The renovated Langsdale Library could feature
a copy Bill Woodrow’s Sitting on History
sculpture that is in front of the British Library
via Wikimedia Commons [CC BY 3.0]
At the beginning of The Internet of Us: Knowing More and Understanding Less in the Age of Big Data, author Michael Lynch asks his readers to imagine a hardly far-fetched future where everyone has a neuro-implant that allows them to access information from the internet by their thoughts alone. He raises an issue previous expressed by others, such as Nicholas Carr in The Shallows, that as our society gets so immersed in digital culture, we could lose the ability to think about and solve problems in different ways. Lynch goes on to imagine what would happen if an ecological disaster were to take down the network of this world where people had no experience with other ways of “knowing” things. He thinks it would be just as catastrophic as if everyone went blind.
At Langsdale, this naturally got us thinking about the role libraries play in the way people access information and develop knowledge. While much of the digital resources that can be accessed through Langsdale are things like scholarly journal articles that can’t be fully understood without investing the time to read and consider them carefully, we do provide almost all of them solely in digital format. So that begs the question of what might happen in the event of a disaster, such as a Zombie Apocalypse. OK, so obviously the Zombies part is a joke meant to make the material more engaging, but that link goes to CDC website with lots of great suggestions about what to do in an actual emergency. However, the useful information there would be completely unavailable if there were a massive disruption to the power grid. If a calamity were to happen, how would people get the information they need, especially when time may be of the essence?
In response to this conundrum, Langsdale is proposing that the 2nd and 3rd floors of the renovated library building be dedicated to housing the essential books and documents of our generation. While that is a good first step, in order to ensure that this material would be available in the event of a disaster, Langsdale is going to have to change some of its operating procedures. For instance, we can’t have someone borrowing an important book and risk that it won’t be available when it is crucially needed. Plus, if the power goes down, our current system would not even be able to detect if someone were trying to sneak a book out of the library without checking it out.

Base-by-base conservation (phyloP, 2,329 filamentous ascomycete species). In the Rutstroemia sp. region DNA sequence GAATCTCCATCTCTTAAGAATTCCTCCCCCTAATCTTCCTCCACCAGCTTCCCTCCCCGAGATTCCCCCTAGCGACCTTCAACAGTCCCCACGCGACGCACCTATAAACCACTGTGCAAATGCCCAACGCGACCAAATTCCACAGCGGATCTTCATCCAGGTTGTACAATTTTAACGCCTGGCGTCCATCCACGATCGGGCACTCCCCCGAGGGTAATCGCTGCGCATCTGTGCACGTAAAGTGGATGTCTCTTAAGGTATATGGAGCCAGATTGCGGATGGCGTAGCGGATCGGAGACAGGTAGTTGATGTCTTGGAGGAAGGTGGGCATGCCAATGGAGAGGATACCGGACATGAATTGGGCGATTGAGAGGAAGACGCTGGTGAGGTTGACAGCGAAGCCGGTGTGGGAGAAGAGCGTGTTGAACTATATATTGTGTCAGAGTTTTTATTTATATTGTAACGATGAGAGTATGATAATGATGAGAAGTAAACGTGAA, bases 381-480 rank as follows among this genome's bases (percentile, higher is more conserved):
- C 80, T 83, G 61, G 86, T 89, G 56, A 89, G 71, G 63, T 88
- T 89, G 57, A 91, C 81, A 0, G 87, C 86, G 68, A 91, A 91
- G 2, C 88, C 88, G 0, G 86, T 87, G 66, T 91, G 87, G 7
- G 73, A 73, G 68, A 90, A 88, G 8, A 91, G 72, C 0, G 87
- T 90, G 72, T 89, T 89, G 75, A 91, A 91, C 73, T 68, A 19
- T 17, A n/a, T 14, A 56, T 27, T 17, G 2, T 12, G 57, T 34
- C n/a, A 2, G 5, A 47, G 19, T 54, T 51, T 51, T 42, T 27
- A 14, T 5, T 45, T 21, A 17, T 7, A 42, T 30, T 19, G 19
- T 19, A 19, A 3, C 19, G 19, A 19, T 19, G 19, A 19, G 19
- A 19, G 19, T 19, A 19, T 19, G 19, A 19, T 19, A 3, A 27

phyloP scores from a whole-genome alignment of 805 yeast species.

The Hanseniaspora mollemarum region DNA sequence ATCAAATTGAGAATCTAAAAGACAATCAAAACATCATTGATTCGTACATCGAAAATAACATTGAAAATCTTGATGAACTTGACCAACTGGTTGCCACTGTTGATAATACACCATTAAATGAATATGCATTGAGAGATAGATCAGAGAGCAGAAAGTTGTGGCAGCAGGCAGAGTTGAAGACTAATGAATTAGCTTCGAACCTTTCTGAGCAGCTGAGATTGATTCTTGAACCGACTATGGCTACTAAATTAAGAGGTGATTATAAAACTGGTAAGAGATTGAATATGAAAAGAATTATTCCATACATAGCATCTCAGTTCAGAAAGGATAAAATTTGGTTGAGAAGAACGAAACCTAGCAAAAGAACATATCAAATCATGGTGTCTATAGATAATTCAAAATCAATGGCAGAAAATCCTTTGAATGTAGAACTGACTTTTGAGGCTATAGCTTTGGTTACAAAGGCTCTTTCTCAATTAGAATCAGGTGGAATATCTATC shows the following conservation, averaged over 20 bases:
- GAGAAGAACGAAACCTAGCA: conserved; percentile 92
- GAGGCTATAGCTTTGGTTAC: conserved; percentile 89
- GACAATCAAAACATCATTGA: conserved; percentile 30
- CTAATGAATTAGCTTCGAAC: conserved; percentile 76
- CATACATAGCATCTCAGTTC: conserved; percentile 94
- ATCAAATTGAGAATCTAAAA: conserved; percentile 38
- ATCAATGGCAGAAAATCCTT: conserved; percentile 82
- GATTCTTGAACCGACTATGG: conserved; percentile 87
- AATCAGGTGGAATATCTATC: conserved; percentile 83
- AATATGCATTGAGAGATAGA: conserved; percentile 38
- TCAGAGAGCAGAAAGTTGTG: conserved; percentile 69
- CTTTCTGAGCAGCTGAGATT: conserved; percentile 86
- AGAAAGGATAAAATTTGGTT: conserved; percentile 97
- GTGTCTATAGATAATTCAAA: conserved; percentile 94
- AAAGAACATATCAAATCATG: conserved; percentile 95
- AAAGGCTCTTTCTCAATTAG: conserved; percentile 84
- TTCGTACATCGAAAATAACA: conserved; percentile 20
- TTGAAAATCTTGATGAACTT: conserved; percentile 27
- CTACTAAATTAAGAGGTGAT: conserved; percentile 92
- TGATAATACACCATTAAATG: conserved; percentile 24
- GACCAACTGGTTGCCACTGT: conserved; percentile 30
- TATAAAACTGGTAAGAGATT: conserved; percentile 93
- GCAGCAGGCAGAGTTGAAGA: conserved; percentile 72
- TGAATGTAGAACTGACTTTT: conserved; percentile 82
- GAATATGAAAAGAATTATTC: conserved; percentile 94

An artist’s drawing of a bookcase like the ones that
could be used in Langsdale. Bookcase in Hereford
Cathedral [Public domain], via Wikimedia Commons
Fortunately we already know how to deal with these problems, because libraries in the time before the printing press – when it wasn’t easy to make copies and books were very valuable – already figured it out. The renovated Langsdale will be become the latest in the growing trend of modern libraries that feature books chained to the shelves. Table-desks will be connected to the bookcases so people will be able to sit comfortably and read the books next to the shelves. Although this sounds like it would be expensive, since the new library will no longer need the electronic systems designed to circulate books and deter thefts, the net impact on the budget is negligible.
Historians have pointed out that in these chained libraries, books needed to be shelved with their spines facing inward, so that the chains did not become tangled when a book was taken off the shelf. In preparation, Langsdale staff has started inscribing the call numbers along the outside of the books, so that people will be able to find the items they need quickly and easily once the renovation is complete.
The basement of Langsdale, which sits below ground level, seems like an ideal place to congregate in a disaster, so we will be stocking the basement with lots of paper and pencils. Anyone there will be able to go up to the floors with the books and copy all of the pertinent information from them as needed. There was some concern that chaining the books would prevent students from being able to check them out or even make copies of them during times when we did not have an active emergency. However, recent surveys indicate that most students own a smart phone upon which they could download and free scanning app. So we assume that students will be able to use those to make any personal copies they might need. Within the parameters of copyright law, of course.
|Langsdale’s books could be shelved this way in the not too distant future.
Wimborne Minster: the chained library © Chris Downer [CC BY 2.0]
Thanks for reading and enjoy the rest of this fine April day.